Social studies is typically considered the most suitable subject area for developing citizenship skills and knowledge. Yet, social studies has been on the chopping block at schools across the country for nearly two decades now, especially in schools serving largely poor and minority students. Because social studies as a subject area is rarely tested in local or state standardized tests, schools have shifted their time and attention to the central tested subjects of reading and math.

What is left of social studies and civics classes have themselves trended toward a more test-like approach, where, in the limited time provided, students strive to get the “correct” answer. Students are left with an impression of civic life as one of memorizing and adopting mainstream practices presented in history books. This is not the sort of nuanced lived and active citizenship that youth are witnessing on their streets or, recently, in their school yards.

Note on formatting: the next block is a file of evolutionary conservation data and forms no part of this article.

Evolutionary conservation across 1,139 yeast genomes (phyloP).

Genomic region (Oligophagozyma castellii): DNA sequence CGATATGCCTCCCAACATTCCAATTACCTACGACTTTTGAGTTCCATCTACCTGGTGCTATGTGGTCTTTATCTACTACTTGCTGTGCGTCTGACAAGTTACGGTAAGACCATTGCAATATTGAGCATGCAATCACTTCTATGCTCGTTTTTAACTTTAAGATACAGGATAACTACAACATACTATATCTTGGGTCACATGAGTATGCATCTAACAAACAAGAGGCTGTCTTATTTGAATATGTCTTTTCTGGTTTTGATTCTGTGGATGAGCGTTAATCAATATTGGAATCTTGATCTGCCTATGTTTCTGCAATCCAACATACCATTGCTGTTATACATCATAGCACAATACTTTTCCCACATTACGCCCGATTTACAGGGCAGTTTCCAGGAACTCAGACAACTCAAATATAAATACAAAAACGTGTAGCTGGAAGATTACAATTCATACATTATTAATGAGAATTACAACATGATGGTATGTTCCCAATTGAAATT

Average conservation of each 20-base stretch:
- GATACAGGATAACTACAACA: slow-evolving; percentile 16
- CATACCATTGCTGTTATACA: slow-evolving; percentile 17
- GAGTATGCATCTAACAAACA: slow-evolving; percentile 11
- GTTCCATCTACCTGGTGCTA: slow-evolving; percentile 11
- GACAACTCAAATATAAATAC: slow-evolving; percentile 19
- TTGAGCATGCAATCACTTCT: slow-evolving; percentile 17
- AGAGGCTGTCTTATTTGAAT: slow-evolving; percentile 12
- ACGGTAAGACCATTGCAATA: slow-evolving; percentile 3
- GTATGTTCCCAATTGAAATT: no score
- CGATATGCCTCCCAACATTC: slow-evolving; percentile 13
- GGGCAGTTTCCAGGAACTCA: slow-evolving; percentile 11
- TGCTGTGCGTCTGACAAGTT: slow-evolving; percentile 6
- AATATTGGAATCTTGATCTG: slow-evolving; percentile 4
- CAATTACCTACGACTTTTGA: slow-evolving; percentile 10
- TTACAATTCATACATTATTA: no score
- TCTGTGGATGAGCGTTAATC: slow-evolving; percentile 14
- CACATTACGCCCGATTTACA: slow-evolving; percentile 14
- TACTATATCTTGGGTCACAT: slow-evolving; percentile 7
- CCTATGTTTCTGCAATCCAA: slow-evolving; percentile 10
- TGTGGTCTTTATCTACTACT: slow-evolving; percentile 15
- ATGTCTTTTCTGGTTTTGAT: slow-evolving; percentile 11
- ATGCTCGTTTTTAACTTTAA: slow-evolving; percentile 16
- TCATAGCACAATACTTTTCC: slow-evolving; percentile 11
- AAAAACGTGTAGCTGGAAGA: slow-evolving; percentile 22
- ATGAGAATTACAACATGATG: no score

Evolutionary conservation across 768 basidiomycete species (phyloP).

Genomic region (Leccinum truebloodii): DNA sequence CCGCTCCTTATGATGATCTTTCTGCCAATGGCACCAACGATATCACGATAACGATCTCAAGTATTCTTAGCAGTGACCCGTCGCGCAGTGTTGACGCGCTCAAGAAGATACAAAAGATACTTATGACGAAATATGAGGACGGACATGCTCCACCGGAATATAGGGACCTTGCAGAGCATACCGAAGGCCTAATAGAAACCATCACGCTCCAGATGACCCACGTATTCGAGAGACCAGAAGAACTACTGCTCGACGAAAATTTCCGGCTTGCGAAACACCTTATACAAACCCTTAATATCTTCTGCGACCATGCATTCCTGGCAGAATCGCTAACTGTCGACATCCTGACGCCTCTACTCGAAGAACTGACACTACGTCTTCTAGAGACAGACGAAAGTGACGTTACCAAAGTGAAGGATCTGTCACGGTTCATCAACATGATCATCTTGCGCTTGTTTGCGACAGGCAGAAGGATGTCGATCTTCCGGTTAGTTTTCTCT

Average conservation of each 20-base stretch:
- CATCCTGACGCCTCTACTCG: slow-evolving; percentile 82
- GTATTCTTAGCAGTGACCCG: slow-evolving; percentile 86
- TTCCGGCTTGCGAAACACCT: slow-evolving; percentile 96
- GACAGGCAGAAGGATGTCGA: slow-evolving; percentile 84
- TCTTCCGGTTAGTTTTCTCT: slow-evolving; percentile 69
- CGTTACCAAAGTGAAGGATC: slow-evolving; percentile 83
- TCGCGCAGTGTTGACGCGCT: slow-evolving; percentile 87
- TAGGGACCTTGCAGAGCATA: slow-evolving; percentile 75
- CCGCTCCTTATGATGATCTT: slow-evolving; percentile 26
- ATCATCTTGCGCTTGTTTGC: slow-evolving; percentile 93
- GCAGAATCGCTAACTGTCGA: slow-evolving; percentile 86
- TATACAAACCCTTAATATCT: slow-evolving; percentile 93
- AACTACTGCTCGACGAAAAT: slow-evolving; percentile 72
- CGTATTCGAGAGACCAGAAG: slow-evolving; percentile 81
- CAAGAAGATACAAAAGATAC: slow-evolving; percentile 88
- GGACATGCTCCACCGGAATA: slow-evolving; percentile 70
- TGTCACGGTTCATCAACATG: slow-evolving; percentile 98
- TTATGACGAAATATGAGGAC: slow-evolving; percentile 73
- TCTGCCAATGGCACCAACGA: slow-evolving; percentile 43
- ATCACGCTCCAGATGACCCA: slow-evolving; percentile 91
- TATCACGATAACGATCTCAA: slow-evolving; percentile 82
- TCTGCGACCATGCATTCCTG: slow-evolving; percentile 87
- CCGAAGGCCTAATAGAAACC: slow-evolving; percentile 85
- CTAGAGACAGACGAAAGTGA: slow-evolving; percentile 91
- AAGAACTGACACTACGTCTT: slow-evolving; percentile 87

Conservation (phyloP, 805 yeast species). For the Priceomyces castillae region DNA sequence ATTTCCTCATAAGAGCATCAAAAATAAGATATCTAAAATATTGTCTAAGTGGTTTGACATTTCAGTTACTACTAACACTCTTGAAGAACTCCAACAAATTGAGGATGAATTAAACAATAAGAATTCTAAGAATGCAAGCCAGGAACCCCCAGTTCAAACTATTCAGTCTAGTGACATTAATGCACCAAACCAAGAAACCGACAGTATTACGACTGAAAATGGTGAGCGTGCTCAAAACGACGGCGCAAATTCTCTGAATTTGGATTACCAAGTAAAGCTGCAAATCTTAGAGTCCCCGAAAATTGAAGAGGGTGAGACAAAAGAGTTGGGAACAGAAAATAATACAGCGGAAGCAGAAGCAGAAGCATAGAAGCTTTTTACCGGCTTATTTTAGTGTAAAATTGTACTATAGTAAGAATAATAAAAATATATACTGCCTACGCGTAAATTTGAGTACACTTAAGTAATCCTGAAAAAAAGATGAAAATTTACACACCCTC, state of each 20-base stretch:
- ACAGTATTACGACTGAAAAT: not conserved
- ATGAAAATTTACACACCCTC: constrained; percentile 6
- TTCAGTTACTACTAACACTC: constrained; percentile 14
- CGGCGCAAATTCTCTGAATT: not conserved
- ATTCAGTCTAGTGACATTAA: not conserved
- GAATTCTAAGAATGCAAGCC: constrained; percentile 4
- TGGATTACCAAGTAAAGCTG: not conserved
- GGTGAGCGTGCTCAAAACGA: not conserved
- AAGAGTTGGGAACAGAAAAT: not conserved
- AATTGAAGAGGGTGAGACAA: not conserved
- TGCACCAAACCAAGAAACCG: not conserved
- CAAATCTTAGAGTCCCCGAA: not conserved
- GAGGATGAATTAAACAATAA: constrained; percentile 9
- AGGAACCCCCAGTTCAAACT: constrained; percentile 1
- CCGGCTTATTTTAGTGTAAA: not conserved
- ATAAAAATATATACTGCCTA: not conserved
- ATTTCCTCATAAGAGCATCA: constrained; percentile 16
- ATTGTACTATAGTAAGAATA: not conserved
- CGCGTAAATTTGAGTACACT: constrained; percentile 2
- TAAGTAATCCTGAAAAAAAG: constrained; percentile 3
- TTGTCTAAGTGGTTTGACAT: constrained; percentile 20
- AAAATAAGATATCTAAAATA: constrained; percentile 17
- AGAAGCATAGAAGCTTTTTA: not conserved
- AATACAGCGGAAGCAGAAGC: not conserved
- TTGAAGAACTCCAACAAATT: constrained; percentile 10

Instead, social studies classes should be providing students opportunities to make connections between their lives and the knowledge they learn in class. This requires skills of political critique, skepticism, critical thinking, consideration of alternatives, weighing of evidence and recognition of complexity. And students should engage with real-life examples of citizens actively employing such skills in political and civic life.

Recent national student protests present an important moment in our schools for students to learn more about and engage in political change. To capitalize on this educational opportunity for citizenship development, teachers and parents should talk with students about the walkouts — for instance, by helping students articulate reasons for why they are, or are not, participating.

Read the full article about the importance of social studies classes by Sarah Stitzlein at The Hechinger Report.